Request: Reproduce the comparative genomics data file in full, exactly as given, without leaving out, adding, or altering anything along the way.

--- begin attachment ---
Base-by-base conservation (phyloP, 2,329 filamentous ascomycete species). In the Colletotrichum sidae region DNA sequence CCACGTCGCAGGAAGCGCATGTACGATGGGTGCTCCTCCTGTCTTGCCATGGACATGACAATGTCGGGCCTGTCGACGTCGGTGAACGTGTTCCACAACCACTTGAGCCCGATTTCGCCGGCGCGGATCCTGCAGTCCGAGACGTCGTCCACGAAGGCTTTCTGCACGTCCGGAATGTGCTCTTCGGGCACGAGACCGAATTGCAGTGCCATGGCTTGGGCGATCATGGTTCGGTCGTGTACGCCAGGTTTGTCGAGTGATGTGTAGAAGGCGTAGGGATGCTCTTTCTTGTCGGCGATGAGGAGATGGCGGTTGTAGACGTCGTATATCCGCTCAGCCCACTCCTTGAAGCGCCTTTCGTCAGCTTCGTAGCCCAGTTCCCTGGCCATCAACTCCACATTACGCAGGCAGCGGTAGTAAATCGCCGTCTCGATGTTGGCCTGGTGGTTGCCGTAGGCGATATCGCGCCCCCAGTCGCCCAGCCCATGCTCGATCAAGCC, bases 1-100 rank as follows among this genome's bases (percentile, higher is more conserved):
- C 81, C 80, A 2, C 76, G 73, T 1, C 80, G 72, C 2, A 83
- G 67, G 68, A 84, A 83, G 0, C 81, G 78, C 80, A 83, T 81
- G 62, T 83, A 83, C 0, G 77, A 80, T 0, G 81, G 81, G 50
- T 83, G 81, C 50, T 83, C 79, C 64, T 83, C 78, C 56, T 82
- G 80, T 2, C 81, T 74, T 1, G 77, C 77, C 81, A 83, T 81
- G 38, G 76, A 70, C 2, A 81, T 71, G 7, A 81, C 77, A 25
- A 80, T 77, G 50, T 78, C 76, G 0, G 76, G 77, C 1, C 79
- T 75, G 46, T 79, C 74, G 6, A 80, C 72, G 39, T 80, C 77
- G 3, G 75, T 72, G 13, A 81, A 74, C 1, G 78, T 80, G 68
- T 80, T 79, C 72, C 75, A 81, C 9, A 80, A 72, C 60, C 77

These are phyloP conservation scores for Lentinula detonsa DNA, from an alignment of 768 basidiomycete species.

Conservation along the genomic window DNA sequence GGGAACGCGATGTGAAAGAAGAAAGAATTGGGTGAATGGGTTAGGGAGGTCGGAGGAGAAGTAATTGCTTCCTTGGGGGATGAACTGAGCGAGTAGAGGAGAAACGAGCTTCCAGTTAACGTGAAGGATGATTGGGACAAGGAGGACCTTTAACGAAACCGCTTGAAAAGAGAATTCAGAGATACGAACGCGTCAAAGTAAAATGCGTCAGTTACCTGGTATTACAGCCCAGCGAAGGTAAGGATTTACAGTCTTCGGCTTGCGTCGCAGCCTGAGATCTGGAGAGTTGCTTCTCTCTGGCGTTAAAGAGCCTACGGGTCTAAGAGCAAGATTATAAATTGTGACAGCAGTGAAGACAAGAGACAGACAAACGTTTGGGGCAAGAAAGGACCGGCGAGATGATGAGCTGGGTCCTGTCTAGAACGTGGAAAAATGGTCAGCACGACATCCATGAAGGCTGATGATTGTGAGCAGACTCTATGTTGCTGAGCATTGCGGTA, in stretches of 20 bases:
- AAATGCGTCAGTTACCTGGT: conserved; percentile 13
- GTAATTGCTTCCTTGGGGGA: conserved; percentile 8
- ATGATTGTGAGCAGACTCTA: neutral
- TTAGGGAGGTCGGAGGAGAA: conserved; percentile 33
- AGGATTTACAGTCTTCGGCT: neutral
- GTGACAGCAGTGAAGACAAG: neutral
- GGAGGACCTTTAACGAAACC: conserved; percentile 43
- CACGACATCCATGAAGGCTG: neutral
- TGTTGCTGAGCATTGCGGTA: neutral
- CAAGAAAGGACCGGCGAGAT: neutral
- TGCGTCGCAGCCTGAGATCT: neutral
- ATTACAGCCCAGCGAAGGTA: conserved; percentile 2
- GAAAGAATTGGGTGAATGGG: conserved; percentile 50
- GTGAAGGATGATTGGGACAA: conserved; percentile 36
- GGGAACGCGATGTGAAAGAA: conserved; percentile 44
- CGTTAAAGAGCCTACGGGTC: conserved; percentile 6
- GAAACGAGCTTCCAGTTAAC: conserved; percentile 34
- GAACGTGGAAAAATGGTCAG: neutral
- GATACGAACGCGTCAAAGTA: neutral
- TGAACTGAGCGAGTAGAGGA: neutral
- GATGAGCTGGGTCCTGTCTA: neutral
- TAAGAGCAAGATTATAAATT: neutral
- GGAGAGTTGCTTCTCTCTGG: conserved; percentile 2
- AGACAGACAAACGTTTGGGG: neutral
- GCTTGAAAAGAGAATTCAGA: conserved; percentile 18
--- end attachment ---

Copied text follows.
Base-by-base conservation (phyloP, 2,329 filamentous ascomycete species). In the Colletotrichum sidae region DNA sequence CCACGTCGCAGGAAGCGCATGTACGATGGGTGCTCCTCCTGTCTTGCCATGGACATGACAATGTCGGGCCTGTCGACGTCGGTGAACGTGTTCCACAACCACTTGAGCCCGATTTCGCCGGCGCGGATCCTGCAGTCCGAGACGTCGTCCACGAAGGCTTTCTGCACGTCCGGAATGTGCTCTTCGGGCACGAGACCGAATTGCAGTGCCATGGCTTGGGCGATCATGGTTCGGTCGTGTACGCCAGGTTTGTCGAGTGATGTGTAGAAGGCGTAGGGATGCTCTTTCTTGTCGGCGATGAGGAGATGGCGGTTGTAGACGTCGTATATCCGCTCAGCCCACTCCTTGAAGCGCCTTTCGTCAGCTTCGTAGCCCAGTTCCCTGGCCATCAACTCCACATTACGCAGGCAGCGGTAGTAAATCGCCGTCTCGATGTTGGCCTGGTGGTTGCCGTAGGCGATATCGCGCCCCCAGTCGCCCAGCCCATGCTCGATCAAGCC, bases 1-100 rank as follows among this genome's bases (percentile, higher is more conserved):
- C 81, C 80, A 2, C 76, G 73, T 1, C 80, G 72, C 2, A 83
- G 67, G 68, A 84, A 83, G 0, C 81, G 78, C 80, A 83, T 81
- G 62, T 83, A 83, C 0, G 77, A 80, T 0, G 81, G 81, G 50
- T 83, G 81, C 50, T 83, C 79, C 64, T 83, C 78, C 56, T 82
- G 80, T 2, C 81, T 74, T 1, G 77, C 77, C 81, A 83, T 81
- G 38, G 76, A 70, C 2, A 81, T 71, G 7, A 81, C 77, A 25
- A 80, T 77, G 50, T 78, C 76, G 0, G 76, G 77, C 1, C 79
- T 75, G 46, T 79, C 74, G 6, A 80, C 72, G 39, T 80, C 77
- G 3, G 75, T 72, G 13, A 81, A 74, C 1, G 78, T 80, G 68
- T 80, T 79, C 72, C 75, A 81, C 9, A 80, A 72, C 60, C 77

These are phyloP conservation scores for Lentinula detonsa DNA, from an alignment of 768 basidiomycete species.

Conservation along the genomic window DNA sequence GGGAACGCGATGTGAAAGAAGAAAGAATTGGGTGAATGGGTTAGGGAGGTCGGAGGAGAAGTAATTGCTTCCTTGGGGGATGAACTGAGCGAGTAGAGGAGAAACGAGCTTCCAGTTAACGTGAAGGATGATTGGGACAAGGAGGACCTTTAACGAAACCGCTTGAAAAGAGAATTCAGAGATACGAACGCGTCAAAGTAAAATGCGTCAGTTACCTGGTATTACAGCCCAGCGAAGGTAAGGATTTACAGTCTTCGGCTTGCGTCGCAGCCTGAGATCTGGAGAGTTGCTTCTCTCTGGCGTTAAAGAGCCTACGGGTCTAAGAGCAAGATTATAAATTGTGACAGCAGTGAAGACAAGAGACAGACAAACGTTTGGGGCAAGAAAGGACCGGCGAGATGATGAGCTGGGTCCTGTCTAGAACGTGGAAAAATGGTCAGCACGACATCCATGAAGGCTGATGATTGTGAGCAGACTCTATGTTGCTGAGCATTGCGGTA, in stretches of 20 bases:
- AAATGCGTCAGTTACCTGGT: conserved; percentile 13
- GTAATTGCTTCCTTGGGGGA: conserved; percentile 8
- ATGATTGTGAGCAGACTCTA: neutral
- TTAGGGAGGTCGGAGGAGAA: conserved; percentile 33
- AGGATTTACAGTCTTCGGCT: neutral
- GTGACAGCAGTGAAGACAAG: neutral
- GGAGGACCTTTAACGAAACC: conserved; percentile 43
- CACGACATCCATGAAGGCTG: neutral
- TGTTGCTGAGCATTGCGGTA: neutral
- CAAGAAAGGACCGGCGAGAT: neutral
- TGCGTCGCAGCCTGAGATCT: neutral
- ATTACAGCCCAGCGAAGGTA: conserved; percentile 2
- GAAAGAATTGGGTGAATGGG: conserved; percentile 50
- GTGAAGGATGATTGGGACAA: conserved; percentile 36
- GGGAACGCGATGTGAAAGAA: conserved; percentile 44
- CGTTAAAGAGCCTACGGGTC: conserved; percentile 6
- GAAACGAGCTTCCAGTTAAC: conserved; percentile 34
- GAACGTGGAAAAATGGTCAG: neutral
- GATACGAACGCGTCAAAGTA: neutral
- TGAACTGAGCGAGTAGAGGA: neutral
- GATGAGCTGGGTCCTGTCTA: neutral
- TAAGAGCAAGATTATAAATT: neutral
- GGAGAGTTGCTTCTCTCTGG: conserved; percentile 2
- AGACAGACAAACGTTTGGGG: neutral
- GCTTGAAAAGAGAATTCAGA: conserved; percentile 18